Review by Judith Swann
In the the past 400 years, ventriloquism has outgrown its association with demons in the belly and has come to be associated with funfairs, vaudeville, Shari Lewis, Paul Winchell, the Letterman show (after Willie Tyler was once invited), Vegas, and the college entertainment circuit. With the appearance of Athena Kildegaard’s Ventriloquy, however, it now sits at the left hand of the divine.
Take “The Saint of Grace,” for example. Like the other twenty-six “Saints – Contrary and Futile” that populate Ventriloquy, the Saint of Grace’s title is also its first line:
The Saint of Grace
eased his way, fluid
like a child’s bubble
prismatic as a trout
sure of where he was going. (29)
and, like that trout, we swallow the poet-angler’s hook and ride the poem out. This is smooth, intellectual, faux-ecphrastic writing. Despite the saint’s gender, I was put in mind of a story my elegant great aunt once told me of her having felt—as she walked down Parade Street in 1913—the elastic pop on the bloomers that she wore under her skirt. By slightly slowing her stride, she let them slip and slip and slip until she could finally step out of them. She left them on the sidewalk where they fell.
Ah to move with such aplomb.
The saint sloughed praise,
carried on suffered no vanity,
was pleasant no matter the company,
eased on past. (29)
And how is it for the unfortunate in our prisons, where the condemned struggle against drugs that anesthetize them poorly while killing them slowly? Or the monstrous history of lynching in America?
Until the end,
just as they all do,
just as we all do (29)
Because death is real but not beautiful, not decorous. If it is the end—well—it is only one kind of end. Something does live on afterwards:
a trepidation (29)
And so ends “The Saint of Grace.” (I construed the mouchette as a reference to the Robert Bresson film, with its depiction of fleeting beauty in the sad brutality of life. The poet may have had something else in mind. But that’s a different tangent.)
“The Plastic Saint” is a tricky mouthful of a tongue-pleasing poem that ends with the kind of biological insight that can turn a person political. But Kildegaard never forces the political on her reader and almost never unveils the personal, either. I confess to having a yen for poetry that looks me in the eye while it grabs my squishy torso in its hands, poetry that is over-the-top emotional, furious even, but Kildegaard doesn’t give me that. She does, however, give me cerebration, especially in her series of sweet little prose poems, “Still Lives.”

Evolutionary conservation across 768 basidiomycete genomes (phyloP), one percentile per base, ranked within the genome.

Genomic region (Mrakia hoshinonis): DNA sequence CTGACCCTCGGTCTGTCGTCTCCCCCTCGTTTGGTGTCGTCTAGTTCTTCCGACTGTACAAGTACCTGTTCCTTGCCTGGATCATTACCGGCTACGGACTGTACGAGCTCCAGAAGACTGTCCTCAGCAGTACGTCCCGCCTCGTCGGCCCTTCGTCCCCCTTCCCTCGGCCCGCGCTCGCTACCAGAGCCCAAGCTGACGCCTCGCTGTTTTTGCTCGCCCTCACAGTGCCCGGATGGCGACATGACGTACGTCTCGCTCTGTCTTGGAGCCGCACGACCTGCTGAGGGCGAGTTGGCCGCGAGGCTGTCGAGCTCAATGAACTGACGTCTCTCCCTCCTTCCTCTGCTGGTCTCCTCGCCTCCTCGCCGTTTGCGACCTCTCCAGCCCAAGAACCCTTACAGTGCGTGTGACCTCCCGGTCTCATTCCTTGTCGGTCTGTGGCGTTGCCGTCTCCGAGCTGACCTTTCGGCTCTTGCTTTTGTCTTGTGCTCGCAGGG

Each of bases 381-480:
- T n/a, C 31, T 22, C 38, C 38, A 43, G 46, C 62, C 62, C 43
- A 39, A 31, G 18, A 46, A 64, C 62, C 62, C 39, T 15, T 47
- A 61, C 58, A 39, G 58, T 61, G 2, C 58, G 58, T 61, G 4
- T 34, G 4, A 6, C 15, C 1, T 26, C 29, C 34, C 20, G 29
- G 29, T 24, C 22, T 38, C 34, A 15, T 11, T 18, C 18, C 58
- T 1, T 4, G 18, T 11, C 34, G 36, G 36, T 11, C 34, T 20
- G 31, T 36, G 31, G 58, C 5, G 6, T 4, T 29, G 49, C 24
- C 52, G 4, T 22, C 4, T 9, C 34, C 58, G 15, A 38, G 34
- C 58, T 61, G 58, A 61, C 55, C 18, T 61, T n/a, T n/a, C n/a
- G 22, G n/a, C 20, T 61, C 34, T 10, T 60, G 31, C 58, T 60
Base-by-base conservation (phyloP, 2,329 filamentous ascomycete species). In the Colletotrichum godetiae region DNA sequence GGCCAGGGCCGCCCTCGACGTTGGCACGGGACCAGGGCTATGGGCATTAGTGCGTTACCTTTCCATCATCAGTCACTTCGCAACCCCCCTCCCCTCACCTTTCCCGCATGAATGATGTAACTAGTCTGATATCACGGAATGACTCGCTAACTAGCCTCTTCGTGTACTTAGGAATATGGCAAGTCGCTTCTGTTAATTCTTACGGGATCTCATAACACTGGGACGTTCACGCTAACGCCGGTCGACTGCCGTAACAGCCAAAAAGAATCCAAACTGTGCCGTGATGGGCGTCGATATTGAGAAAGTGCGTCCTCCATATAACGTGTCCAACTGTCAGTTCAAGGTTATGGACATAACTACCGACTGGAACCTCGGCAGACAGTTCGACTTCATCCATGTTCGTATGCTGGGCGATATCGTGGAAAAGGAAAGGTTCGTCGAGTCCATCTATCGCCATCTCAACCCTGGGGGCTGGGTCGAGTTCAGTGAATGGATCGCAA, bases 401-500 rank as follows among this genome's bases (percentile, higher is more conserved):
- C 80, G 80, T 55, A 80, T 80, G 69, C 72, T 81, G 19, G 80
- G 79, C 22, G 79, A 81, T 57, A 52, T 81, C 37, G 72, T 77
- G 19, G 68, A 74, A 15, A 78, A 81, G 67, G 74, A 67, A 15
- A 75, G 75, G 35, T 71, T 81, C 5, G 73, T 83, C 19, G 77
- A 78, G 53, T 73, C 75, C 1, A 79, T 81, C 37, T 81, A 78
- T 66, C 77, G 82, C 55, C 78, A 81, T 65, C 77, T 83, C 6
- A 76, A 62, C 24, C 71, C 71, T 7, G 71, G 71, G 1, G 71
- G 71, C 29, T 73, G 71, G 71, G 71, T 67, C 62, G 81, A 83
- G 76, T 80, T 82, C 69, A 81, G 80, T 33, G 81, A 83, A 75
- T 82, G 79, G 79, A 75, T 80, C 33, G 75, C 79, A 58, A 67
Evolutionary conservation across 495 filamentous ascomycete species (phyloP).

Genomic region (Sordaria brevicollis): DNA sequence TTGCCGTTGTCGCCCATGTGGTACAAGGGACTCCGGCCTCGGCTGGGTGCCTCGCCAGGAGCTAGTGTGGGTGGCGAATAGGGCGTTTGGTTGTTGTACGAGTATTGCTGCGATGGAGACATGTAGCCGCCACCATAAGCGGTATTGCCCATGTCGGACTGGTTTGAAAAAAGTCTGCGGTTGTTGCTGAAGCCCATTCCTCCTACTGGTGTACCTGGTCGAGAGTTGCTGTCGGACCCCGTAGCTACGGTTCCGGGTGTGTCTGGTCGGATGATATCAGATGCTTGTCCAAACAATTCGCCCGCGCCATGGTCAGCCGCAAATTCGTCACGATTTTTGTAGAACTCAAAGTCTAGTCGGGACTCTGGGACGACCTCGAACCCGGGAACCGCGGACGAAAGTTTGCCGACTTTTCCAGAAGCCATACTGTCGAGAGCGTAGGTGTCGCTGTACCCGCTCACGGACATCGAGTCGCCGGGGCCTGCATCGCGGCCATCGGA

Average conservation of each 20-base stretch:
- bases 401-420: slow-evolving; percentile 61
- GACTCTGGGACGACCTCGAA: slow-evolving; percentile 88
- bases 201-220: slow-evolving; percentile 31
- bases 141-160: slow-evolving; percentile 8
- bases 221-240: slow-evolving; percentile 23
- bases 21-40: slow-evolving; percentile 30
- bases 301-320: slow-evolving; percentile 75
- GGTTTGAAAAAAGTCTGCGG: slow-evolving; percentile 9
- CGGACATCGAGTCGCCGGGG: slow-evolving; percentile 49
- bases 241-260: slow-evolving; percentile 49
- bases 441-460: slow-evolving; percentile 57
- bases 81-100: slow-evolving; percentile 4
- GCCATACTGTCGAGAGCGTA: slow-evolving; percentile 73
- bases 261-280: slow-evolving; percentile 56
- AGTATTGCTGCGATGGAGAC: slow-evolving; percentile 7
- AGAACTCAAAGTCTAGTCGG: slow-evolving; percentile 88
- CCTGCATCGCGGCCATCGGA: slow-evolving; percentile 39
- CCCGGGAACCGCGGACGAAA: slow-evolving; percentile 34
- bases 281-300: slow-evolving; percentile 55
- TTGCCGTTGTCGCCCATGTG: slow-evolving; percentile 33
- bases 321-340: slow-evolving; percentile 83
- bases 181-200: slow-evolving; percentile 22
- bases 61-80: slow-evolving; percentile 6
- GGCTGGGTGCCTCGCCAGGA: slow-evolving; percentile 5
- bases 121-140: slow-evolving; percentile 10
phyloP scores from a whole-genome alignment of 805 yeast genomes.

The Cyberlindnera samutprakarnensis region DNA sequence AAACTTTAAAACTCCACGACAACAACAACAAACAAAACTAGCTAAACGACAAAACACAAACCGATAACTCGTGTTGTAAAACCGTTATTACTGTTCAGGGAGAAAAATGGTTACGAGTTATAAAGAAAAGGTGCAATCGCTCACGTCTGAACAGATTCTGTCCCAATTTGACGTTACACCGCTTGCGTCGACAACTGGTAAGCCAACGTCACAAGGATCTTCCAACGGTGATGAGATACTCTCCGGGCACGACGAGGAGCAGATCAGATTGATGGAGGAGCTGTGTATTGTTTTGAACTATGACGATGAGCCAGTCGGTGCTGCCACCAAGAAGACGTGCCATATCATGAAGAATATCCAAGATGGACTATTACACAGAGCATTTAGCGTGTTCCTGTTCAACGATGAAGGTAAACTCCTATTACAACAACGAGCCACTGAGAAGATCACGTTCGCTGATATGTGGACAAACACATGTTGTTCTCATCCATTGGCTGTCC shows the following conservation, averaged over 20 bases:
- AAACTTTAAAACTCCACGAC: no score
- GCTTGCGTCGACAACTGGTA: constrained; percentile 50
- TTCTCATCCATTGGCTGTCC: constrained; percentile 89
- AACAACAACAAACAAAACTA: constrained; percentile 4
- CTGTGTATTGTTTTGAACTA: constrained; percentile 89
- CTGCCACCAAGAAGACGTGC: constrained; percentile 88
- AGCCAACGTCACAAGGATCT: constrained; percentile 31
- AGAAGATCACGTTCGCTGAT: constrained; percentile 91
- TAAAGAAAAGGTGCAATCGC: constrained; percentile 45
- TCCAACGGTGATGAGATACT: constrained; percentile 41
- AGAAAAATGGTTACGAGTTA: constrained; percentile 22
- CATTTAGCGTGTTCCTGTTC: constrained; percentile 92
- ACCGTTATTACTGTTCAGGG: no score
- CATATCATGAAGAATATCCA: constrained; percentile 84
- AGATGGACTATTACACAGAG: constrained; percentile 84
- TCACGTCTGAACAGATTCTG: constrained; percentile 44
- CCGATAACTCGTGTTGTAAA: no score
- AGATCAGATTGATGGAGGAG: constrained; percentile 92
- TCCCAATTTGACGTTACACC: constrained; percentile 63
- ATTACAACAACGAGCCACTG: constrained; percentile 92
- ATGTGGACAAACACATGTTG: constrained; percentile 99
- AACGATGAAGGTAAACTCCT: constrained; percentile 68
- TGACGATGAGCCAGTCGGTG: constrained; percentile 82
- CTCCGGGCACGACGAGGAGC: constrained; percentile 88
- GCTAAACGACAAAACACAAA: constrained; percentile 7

The twenty still lives are even closer to ecphrasis than the saints poems—as one would expect—but there’s also something of the tender button in them. They are not as hermetic as Stein’s buttons but they do contemplate objects through a peculiar not particularly intimate lens, more conduit than ventriloquy. They take on the big world: “Still Life with Oil Rig,” “Still Life with Heron Rookery,” “Still Life with Carnage.” These are titles to kill for.
Still Life with Tides
Is art only mourning? A cry
for what is and how it will be
no more? For what could have
been? What should have been?
Here, a halved papaya, the seeds
black orbs of impermanence, so (88)
Like a birthday present for your best friend that you deliver before the day, after practically telling her what it is over the phone the day before, I want you to know that she finds in those seeds something “beyond/ flesh, beyond desire—separate/from all else in the painting.” I want you to wonder with me about the juxtaposition of the tides with the seeds and the meat of the fruit, and the ephemeral (or is it the permanent) nature of art.
Kildegaard is on the faculty at the University of Minnesota, Morris—way out there – and in her earlier work, she frequently privileges prairie themes. She has had two poems selected and read by Garrison Keillor on his Prairie Home Companion. Her book Bodies of Light (2011) was a finalist for the Minnesota Book Award: I’m going to ask my local library to order it.
by Athena Kildegaard
Tinderbox Editions, 2017, $15.00 [paper] ISBN 97813981014 pp 106
Judy Swann is a poet, essayist, editor, and bicycle commuter, whose work has been published in many venues both in print and online, including recently, Writing In A Woman’s Voice, Mom Egg Review, and The Way to My Heart: An Anthology of Food-Related Romance. She blogs at ebikeithaca.org. Her book, We Are All Well: The Letters of Nora Hall, has given her great joy. She is currently riffing on a cartoon superhero from the 1980s in a soon-to-published volume entitled Je Suis Stickman. She loves. She lives in Ithaca, NY.